MonoDevelop Tips: Preferences, Policies and Project Options

There are several different kinds of settings in MonoDevelop — Preferences, Policies and Project Options — and the distinction between them is not immediately clear. This post aims to provide an explanation of them and what they’re used for.


Preferences control MonoDevelop’s behaviour and appearance, but do not directly affect projects’ code or output. This means that they are user-specific, and are stored in the user profile. Examples of preferences are the text editor’s colour scheme, whether the text editor shows line numbers, the font used for output pads, whether MonoDevelop jumps to errors after a build, and so on.

The Preferences dialog can be accessed from the MonoDevelop->Preferences menu item on Mac, the Tools->Options menu item on Windows, and the Edit->Preferences menu item on Linux. This is consistent with other applications on these platforms.

Project and Solution Options

Project Options are specific to projects, and affect how they’re built and run. This includes things like compiler options, the name of the output file, the arguments used when running the project, and so on. These options are stored in the project file, so other users will be able to build and run the project correctly. Where possible, they are mapped to the options used by Visual Studio and the MSBuild/xbuild command-line build tools.

The Project Options dialog can be accessed from the Project->{Project Name} Options menu item, or from the Options context menu item on the project in the solution pad, or by double-clicking on the project in the solution pad.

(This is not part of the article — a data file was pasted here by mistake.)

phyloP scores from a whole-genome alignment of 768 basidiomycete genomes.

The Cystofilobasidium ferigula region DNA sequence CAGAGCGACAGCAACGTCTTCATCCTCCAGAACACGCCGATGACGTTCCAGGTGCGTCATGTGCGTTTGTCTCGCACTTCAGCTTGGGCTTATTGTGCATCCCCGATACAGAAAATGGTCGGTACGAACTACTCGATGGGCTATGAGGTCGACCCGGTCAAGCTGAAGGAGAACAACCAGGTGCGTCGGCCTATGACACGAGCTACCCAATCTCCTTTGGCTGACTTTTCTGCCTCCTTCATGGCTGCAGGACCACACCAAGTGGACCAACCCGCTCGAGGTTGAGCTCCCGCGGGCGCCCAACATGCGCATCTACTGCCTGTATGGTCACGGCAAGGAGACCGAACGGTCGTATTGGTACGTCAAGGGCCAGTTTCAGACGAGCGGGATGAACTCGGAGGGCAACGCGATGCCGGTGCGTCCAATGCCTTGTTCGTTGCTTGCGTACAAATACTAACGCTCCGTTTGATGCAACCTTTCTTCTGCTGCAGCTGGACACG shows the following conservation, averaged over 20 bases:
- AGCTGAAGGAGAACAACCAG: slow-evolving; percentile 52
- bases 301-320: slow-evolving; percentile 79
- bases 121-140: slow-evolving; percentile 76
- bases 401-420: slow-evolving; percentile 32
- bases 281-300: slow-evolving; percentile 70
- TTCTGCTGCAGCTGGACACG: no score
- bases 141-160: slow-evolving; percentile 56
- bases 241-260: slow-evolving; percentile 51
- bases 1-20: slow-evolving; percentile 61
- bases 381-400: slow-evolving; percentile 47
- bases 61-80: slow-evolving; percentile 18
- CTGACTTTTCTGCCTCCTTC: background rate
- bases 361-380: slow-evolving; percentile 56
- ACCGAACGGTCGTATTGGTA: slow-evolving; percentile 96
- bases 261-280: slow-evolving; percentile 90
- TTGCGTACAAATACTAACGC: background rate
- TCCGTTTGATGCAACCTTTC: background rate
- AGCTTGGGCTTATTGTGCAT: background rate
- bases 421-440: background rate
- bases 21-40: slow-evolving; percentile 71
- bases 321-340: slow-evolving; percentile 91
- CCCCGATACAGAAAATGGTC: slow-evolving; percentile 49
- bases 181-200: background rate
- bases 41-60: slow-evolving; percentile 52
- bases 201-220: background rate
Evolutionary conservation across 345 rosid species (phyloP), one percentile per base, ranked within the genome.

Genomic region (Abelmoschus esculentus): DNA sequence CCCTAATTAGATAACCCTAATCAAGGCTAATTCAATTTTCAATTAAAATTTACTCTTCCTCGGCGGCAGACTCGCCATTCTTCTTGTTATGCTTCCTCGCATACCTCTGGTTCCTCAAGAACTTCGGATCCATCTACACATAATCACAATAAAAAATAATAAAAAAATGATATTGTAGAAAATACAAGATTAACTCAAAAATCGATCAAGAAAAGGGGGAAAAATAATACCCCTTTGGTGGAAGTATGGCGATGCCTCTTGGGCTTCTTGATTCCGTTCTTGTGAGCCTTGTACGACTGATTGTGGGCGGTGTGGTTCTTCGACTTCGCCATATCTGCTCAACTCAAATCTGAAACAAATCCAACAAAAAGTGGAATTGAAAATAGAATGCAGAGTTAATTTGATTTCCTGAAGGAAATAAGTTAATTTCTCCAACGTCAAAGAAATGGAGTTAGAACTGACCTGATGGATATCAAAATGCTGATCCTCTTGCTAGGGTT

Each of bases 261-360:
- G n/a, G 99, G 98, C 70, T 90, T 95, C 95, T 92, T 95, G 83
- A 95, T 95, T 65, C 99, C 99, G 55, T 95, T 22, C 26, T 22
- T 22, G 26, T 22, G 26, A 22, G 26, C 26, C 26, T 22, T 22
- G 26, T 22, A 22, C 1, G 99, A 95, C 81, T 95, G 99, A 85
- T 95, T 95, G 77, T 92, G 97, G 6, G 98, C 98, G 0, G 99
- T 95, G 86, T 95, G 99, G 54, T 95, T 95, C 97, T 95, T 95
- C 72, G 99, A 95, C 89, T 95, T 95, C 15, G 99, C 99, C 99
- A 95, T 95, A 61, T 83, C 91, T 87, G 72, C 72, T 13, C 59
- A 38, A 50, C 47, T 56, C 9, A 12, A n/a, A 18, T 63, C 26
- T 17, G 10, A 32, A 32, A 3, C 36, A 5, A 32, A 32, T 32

Some options are part of a project configuration. Projects can have multiple configurations, so by switching between them you can build different outputs. Configurations will be covered in a future post.

Solution Options are similar to Project Options, but for solutions. The Solution Options dialog can be accessed from the Project-> Solution Options menu item, or from the Options context menu item on the solution in the solution pad, or by double-clicking on the solution in the solution pad.


Policies are settings that affect how projects and code are formatted and organized, such as code formatting settings, naming conventions, and so on. In many other IDEs these settings are user-specific preferences, which means that different users working on the same project do things inconsistently, or have to change their preferences depending on which project they’re working. Policies ensure that these settings are consistent for different users working on a project, and make it easy to manage sets of policies across projects.

Because most policies are invariant across all projects within a solution, projects can be set to inherit the policy of their their parent solution or solution folder, and this is the default setting. This means that in most cases, policies only need to be edited on the solution, and these changes will be picked up by the projects. Policies settings panels are shown in the Project Options and Solution Options dialogs. They can be recognized by the “Policy” combo box at the top of the panel, which allows you to pick a policy to use, or set the item to inherit the policy from its parent. Alternatively, you can customize the settings, and the combo will show “Custom”.

When a solution is first created, or a solution without policies is saved, it will take its initial policies from the user’s default policies. From that point on, they are only stored in the solution and are not affected by changes in the user’s default policies, else solutions could not be shared between users and maintain consistent policies.

While Preferences and Project Options are familiar to users of many other IDEs, policies are something unique to MonoDevelop, and hence they sometimes cause confusion. Another post will explore the policies system in more detail.